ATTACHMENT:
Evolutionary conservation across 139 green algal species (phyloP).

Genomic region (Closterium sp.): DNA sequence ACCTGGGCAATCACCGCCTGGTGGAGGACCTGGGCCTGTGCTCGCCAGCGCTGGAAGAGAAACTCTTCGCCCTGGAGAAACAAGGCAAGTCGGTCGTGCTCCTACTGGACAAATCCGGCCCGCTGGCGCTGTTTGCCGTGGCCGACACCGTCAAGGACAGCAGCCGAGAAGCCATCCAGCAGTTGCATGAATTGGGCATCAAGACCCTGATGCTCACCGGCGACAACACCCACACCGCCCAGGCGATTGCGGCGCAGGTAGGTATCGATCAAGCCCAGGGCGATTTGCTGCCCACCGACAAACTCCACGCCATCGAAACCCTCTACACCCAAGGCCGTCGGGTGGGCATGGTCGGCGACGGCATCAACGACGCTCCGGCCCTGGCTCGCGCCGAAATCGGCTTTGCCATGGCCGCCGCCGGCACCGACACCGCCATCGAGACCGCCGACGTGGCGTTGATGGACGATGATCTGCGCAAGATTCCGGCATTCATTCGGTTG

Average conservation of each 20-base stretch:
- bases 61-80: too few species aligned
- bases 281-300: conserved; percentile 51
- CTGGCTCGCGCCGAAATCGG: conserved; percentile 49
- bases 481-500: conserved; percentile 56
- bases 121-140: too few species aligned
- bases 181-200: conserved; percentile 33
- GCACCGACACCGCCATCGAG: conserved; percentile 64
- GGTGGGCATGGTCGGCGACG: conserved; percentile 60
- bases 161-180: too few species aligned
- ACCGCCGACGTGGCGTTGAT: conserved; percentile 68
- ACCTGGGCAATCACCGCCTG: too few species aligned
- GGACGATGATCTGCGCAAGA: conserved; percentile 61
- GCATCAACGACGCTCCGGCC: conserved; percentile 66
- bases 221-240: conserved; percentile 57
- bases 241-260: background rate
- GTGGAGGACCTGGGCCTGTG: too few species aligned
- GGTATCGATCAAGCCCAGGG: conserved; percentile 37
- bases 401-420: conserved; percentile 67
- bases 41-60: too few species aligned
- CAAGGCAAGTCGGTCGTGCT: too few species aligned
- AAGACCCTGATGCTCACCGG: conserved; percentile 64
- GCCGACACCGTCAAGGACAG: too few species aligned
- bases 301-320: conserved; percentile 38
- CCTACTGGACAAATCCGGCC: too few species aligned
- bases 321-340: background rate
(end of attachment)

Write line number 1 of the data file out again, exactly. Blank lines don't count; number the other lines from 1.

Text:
Evolutionary conservation across 139 green algal species (phyloP).